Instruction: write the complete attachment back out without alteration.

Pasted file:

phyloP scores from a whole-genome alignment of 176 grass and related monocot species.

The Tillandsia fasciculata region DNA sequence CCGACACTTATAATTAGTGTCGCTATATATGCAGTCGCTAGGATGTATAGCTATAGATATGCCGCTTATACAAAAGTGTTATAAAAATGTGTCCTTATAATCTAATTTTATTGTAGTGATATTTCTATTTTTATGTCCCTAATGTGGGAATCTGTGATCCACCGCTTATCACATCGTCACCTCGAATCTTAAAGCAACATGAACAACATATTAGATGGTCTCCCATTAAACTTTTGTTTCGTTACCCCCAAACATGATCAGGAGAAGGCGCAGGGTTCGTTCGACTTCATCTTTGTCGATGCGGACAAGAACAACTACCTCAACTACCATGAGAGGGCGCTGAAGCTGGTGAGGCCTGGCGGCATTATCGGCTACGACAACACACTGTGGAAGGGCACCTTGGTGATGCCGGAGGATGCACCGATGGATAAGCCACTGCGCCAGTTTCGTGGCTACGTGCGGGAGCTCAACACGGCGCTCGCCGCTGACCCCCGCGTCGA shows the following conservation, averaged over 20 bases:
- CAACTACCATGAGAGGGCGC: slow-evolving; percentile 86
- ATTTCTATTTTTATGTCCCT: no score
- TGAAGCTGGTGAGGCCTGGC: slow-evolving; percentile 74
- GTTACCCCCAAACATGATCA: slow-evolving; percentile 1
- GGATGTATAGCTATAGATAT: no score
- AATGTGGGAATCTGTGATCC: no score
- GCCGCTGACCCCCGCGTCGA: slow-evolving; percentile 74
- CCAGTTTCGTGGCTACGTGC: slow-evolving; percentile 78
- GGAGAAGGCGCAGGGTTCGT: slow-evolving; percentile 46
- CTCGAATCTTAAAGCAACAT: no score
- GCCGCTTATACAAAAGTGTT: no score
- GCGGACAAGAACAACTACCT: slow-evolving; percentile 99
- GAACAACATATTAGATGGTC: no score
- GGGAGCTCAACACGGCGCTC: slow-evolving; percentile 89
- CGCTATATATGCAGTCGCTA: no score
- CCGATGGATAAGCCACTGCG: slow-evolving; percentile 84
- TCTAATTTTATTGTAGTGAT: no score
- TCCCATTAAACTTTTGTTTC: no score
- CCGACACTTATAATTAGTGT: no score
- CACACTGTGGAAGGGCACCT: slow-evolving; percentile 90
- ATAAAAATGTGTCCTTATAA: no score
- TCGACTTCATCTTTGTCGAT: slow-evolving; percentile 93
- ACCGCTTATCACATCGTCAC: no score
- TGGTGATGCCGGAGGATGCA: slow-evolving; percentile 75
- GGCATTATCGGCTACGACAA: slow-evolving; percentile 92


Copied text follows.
phyloP scores from a whole-genome alignment of 176 grass and related monocot species.

The Tillandsia fasciculata region DNA sequence CCGACACTTATAATTAGTGTCGCTATATATGCAGTCGCTAGGATGTATAGCTATAGATATGCCGCTTATACAAAAGTGTTATAAAAATGTGTCCTTATAATCTAATTTTATTGTAGTGATATTTCTATTTTTATGTCCCTAATGTGGGAATCTGTGATCCACCGCTTATCACATCGTCACCTCGAATCTTAAAGCAACATGAACAACATATTAGATGGTCTCCCATTAAACTTTTGTTTCGTTACCCCCAAACATGATCAGGAGAAGGCGCAGGGTTCGTTCGACTTCATCTTTGTCGATGCGGACAAGAACAACTACCTCAACTACCATGAGAGGGCGCTGAAGCTGGTGAGGCCTGGCGGCATTATCGGCTACGACAACACACTGTGGAAGGGCACCTTGGTGATGCCGGAGGATGCACCGATGGATAAGCCACTGCGCCAGTTTCGTGGCTACGTGCGGGAGCTCAACACGGCGCTCGCCGCTGACCCCCGCGTCGA shows the following conservation, averaged over 20 bases:
- CAACTACCATGAGAGGGCGC: slow-evolving; percentile 86
- ATTTCTATTTTTATGTCCCT: no score
- TGAAGCTGGTGAGGCCTGGC: slow-evolving; percentile 74
- GTTACCCCCAAACATGATCA: slow-evolving; percentile 1
- GGATGTATAGCTATAGATAT: no score
- AATGTGGGAATCTGTGATCC: no score
- GCCGCTGACCCCCGCGTCGA: slow-evolving; percentile 74
- CCAGTTTCGTGGCTACGTGC: slow-evolving; percentile 78
- GGAGAAGGCGCAGGGTTCGT: slow-evolving; percentile 46
- CTCGAATCTTAAAGCAACAT: no score
- GCCGCTTATACAAAAGTGTT: no score
- GCGGACAAGAACAACTACCT: slow-evolving; percentile 99
- GAACAACATATTAGATGGTC: no score
- GGGAGCTCAACACGGCGCTC: slow-evolving; percentile 89
- CGCTATATATGCAGTCGCTA: no score
- CCGATGGATAAGCCACTGCG: slow-evolving; percentile 84
- TCTAATTTTATTGTAGTGAT: no score
- TCCCATTAAACTTTTGTTTC: no score
- CCGACACTTATAATTAGTGT: no score
- CACACTGTGGAAGGGCACCT: slow-evolving; percentile 90
- ATAAAAATGTGTCCTTATAA: no score
- TCGACTTCATCTTTGTCGAT: slow-evolving; percentile 93
- ACCGCTTATCACATCGTCAC: no score
- TGGTGATGCCGGAGGATGCA: slow-evolving; percentile 75
- GGCATTATCGGCTACGACAA: slow-evolving; percentile 92